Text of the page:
In the seeding technique, a small amount of the monomer charge is added to the reaction vessel along with all or part of the polymerization initiator and all or part of the emulsifier and polymerized to form a seed latex. After formation of the seed latex, the remaining polymerization ingredients are added in a continuous manner to the reaction vessel under polymerizing conditions to form the final polymer emulsion.
The emulsion polymerization should be conducted under conditions so that the average particle size of the latex particles is within the range of 2000 to 3000 Angstroms and the particle size is uniform within this range such that the particle size deviation is ± 300 Angstroms. The average particle size can be determined by light scattering techniques. In addition, the average particle size and particle size distribution can be determined by hydrodynamic chromatography. See, for example, Small, J. Coll. Inter. Sci., 48, 147, (1974); McHugh et al, J. Coll. Inter. Sci., Vol. IV, pages 549-561 (1976); and Hamielec, COLUMN CHROMATOGRAPHY OF PARTICLE SUSPENSIONS-AXIAL DISPERSION CORRECTIONS, paper presented at the Cleveland-Akron GPC/LC symposium, Cleveland, Ohio, (April 1977).
The surface active agents which are used in making the acrylic polymer are those which are conventionally used in emulsion polymerization and which are capable of forming micelles and stabilizing particles of polymerizing monomers in the aqueous medium.
The surface active agents which may be used may be either ionic or of the non-ionic type. The ionic types may be either anionic or cationic. Anionic and cationic surface active agents are not usually used in combination with each other, although they can be used in combination with non-ionic surface active agents. The preferred surface active agents are anionic surface active agents and mixtures of anionic and non-ionic surface active agents.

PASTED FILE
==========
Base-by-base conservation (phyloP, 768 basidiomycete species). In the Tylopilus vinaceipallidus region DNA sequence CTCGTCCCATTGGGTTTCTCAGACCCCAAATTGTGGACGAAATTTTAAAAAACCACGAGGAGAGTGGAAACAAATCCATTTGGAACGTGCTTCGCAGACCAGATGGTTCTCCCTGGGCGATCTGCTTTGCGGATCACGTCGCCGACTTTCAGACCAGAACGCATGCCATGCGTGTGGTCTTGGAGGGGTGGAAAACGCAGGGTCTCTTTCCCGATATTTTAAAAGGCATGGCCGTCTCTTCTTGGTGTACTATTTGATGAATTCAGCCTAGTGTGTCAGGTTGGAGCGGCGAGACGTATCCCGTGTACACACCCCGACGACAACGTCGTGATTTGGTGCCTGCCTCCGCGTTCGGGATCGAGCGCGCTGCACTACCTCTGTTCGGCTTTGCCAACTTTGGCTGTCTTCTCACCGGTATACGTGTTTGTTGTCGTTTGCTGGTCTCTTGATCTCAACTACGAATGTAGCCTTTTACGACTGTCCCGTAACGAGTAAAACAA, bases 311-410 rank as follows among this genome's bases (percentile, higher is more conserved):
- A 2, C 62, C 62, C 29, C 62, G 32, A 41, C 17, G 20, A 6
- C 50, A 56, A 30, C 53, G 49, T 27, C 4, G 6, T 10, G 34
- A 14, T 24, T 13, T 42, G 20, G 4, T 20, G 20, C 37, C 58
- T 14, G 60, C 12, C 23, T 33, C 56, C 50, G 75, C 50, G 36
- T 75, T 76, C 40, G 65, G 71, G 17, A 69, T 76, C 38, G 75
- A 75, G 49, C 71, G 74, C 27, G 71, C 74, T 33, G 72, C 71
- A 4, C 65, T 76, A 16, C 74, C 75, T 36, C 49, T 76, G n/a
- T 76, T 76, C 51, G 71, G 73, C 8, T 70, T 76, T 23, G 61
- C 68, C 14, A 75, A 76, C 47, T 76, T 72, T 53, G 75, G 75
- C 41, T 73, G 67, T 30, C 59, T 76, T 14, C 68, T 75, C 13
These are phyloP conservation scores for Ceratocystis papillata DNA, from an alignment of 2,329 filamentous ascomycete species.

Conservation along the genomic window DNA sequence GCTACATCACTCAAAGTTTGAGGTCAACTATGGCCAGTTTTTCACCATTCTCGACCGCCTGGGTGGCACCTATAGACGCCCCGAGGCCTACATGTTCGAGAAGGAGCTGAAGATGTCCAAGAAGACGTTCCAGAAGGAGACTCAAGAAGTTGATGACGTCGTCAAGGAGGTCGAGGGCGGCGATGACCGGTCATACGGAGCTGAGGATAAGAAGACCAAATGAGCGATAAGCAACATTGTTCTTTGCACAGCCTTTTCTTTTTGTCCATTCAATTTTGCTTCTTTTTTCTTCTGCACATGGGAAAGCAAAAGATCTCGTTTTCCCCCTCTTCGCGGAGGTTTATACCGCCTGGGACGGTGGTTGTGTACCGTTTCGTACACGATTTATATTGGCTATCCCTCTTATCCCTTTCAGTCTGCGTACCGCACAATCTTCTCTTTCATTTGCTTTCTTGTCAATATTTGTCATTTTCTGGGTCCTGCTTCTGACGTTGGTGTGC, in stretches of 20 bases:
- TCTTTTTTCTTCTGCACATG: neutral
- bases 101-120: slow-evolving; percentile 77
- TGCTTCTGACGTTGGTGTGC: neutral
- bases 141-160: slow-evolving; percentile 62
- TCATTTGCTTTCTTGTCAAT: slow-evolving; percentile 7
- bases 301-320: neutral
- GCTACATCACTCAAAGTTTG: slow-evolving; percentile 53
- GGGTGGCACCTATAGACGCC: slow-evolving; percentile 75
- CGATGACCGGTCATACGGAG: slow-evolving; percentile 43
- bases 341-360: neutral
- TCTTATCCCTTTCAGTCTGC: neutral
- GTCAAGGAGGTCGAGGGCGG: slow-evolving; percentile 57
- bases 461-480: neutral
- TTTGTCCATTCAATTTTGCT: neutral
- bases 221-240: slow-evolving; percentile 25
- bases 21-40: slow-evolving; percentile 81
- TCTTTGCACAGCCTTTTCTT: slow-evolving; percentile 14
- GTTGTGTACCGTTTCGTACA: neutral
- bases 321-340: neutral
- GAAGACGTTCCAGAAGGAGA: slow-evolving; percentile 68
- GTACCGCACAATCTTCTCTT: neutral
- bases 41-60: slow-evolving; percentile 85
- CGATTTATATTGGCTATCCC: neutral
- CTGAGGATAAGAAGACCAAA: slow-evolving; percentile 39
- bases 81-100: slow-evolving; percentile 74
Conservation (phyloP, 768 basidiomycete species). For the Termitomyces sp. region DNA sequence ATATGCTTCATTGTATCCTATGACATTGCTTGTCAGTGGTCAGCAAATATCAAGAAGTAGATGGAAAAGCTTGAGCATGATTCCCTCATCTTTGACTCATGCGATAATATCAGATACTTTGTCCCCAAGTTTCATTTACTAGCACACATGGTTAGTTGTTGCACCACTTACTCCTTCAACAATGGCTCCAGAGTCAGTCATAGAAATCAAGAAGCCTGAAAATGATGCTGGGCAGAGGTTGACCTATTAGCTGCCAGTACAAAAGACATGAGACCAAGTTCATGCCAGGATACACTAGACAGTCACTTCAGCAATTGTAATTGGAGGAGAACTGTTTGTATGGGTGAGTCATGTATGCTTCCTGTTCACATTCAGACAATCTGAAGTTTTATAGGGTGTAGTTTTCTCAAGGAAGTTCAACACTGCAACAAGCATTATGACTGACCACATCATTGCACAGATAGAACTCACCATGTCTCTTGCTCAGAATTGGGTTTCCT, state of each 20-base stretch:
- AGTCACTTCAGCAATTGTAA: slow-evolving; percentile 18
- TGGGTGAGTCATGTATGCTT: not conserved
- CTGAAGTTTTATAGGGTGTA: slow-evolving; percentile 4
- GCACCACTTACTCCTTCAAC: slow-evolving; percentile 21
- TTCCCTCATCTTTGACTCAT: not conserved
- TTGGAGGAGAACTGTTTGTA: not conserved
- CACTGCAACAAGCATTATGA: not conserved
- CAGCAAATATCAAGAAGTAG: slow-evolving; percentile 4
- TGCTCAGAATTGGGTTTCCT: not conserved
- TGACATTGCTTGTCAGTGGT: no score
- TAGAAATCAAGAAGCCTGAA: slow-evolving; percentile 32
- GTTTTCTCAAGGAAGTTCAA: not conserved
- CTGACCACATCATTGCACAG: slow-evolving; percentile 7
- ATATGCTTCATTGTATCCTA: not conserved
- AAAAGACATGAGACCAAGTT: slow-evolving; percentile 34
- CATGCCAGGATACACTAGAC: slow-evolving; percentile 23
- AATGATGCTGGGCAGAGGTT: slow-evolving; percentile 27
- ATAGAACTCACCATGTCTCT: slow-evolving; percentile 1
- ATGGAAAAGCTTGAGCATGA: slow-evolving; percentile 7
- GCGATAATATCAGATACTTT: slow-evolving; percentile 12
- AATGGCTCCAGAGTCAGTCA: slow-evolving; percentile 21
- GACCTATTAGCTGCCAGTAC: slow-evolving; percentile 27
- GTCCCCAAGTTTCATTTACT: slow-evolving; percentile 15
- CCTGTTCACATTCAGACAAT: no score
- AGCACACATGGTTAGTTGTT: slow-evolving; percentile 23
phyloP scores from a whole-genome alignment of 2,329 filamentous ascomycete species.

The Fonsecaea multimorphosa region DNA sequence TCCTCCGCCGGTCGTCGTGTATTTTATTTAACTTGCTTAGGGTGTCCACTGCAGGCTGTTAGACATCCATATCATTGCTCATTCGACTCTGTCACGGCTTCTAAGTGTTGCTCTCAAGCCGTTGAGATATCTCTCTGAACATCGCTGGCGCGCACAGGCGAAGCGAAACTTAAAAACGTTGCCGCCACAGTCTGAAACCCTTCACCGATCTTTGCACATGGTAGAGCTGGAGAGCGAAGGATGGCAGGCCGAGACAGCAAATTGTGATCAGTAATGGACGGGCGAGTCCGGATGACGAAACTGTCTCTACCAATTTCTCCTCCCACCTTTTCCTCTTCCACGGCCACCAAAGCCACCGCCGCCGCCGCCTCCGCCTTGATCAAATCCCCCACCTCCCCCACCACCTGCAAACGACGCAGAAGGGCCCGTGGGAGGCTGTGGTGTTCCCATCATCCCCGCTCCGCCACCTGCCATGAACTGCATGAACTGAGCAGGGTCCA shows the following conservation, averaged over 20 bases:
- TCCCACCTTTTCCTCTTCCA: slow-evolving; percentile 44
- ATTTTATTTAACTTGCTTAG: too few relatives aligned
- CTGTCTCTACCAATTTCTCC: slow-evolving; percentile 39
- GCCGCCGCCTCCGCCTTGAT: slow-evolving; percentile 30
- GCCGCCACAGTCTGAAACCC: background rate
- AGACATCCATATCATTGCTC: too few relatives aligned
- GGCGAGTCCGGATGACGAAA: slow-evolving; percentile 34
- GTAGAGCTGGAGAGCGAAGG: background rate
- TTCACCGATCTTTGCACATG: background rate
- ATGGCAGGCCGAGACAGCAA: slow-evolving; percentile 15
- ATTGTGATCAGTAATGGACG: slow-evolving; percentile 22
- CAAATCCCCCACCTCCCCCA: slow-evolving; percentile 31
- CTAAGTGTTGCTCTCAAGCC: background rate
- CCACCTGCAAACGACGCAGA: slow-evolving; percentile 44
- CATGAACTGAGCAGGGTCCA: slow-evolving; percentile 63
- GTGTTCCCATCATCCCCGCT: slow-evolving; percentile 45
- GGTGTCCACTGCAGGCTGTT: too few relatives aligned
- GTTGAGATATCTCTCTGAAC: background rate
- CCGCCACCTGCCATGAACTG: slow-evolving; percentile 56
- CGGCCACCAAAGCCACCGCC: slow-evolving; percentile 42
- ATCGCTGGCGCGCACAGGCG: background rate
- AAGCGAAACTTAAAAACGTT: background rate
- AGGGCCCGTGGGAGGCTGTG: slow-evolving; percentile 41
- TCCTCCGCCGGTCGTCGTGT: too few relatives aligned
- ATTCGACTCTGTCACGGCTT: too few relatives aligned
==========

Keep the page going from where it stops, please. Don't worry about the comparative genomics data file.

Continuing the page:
Examples of cationic surface active agents include the long chain quaternary salts such as cetyl triethylammonium chloride and alkyl dimethylbenzylammonium chloride and the like.
Examples of anionic surface active agents which may be used include ordinary soap such as alkali metal, ammonium and alkanolamine salts of fatty acids including sodium oleate, potassium palmitate, ammonium stearate and ethanolamine laurate. Also, the synthetic saponaceous materials including the higher aliphatic sulfates and sulfonates such as sodium lauryl sulfate which is preferred and sodium cetyl sulfate may be employed.
Suitable non-ionic surfactants include alkylphenoxy polyethoxy ethanols having alkyl groups of about 7 to 18 carbon atoms and 6 to 60 or more oxyethylene units, such as heptylphenoxy polyethoxy ethanols, octaphenoxy polyethoxy ethanols, nonylphenoxy polyethoxy ethanols and dodecylphenoxy polyethoxy ethanols; ethylene oxide derivatives of long-chain carboxylic acids such as lauric, myristic, palmitic, oleic; analogous ethylene oxide condensates of long-chain alcohols such as octyl, decyl, lauryl or cetyl alcohols; ethylene oxide derivatives of etherified or esterified polyhydroxy compounds having a hydrophobic hydrocarbon chain such as sorbitan monostearate containing 6 to 60 oxyethylene units can be used.
The amount of surface active agent which is used varies primarily on the selection of the monomers, the choice of surface active agent and the relative proportions of the monomers. Generally, the total amount of surfactant which is fed to the reaction zone is between 0.1 to 5 percent by weight based on total weight of monomers and preferably within the range of 0.1 to 21/2 percent by weight.
The free radical polymerization initiator is a water-soluble type. Examples include peroxides such as hydrogen peroxide and ionic types such as ammonium, sodium and potassium peroxydisulfate. Oil-soluble free radical polymerization initiators are not preferred because they do not result in a stable large uniform particle size latex. The amount of initiator which is employed depends somewhat on the nature of the monomers selected including impurities which may accompany the particular monomers. However, the usual range for free radical initiator is about 0.01 to 3 and preferably 0.05 to 1 percent by weight based on total weight of the monomer mixture.